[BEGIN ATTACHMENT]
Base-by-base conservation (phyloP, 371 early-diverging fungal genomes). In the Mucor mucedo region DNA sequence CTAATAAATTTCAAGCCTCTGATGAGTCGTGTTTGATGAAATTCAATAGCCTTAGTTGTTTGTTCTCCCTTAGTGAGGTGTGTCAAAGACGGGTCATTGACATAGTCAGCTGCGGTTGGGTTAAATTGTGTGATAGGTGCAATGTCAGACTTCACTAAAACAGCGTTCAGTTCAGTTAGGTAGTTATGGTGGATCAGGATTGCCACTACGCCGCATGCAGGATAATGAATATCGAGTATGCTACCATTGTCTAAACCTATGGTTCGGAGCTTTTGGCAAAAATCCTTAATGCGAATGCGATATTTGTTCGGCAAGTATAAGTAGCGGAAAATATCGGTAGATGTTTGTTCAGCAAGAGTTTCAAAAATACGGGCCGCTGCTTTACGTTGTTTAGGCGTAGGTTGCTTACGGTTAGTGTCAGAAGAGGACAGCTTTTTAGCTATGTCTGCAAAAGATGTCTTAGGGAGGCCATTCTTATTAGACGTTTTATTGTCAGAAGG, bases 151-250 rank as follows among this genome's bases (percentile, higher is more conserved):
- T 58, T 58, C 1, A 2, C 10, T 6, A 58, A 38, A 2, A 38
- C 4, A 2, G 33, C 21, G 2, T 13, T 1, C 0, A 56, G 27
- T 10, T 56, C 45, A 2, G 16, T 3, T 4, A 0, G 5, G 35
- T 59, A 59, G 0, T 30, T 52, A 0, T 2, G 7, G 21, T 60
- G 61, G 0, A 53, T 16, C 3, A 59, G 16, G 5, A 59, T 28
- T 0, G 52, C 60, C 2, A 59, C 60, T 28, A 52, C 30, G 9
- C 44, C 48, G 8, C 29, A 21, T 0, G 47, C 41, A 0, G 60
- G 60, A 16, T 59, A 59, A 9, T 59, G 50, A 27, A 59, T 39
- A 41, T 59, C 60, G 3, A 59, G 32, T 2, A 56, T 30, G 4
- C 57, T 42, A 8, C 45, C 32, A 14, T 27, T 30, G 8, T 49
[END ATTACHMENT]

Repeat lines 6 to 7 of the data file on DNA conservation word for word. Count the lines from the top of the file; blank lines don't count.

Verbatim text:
- G 61, G 0, A 53, T 16, C 3, A 59, G 16, G 5, A 59, T 28
- T 0, G 52, C 60, C 2, A 59, C 60, T 28, A 52, C 30, G 9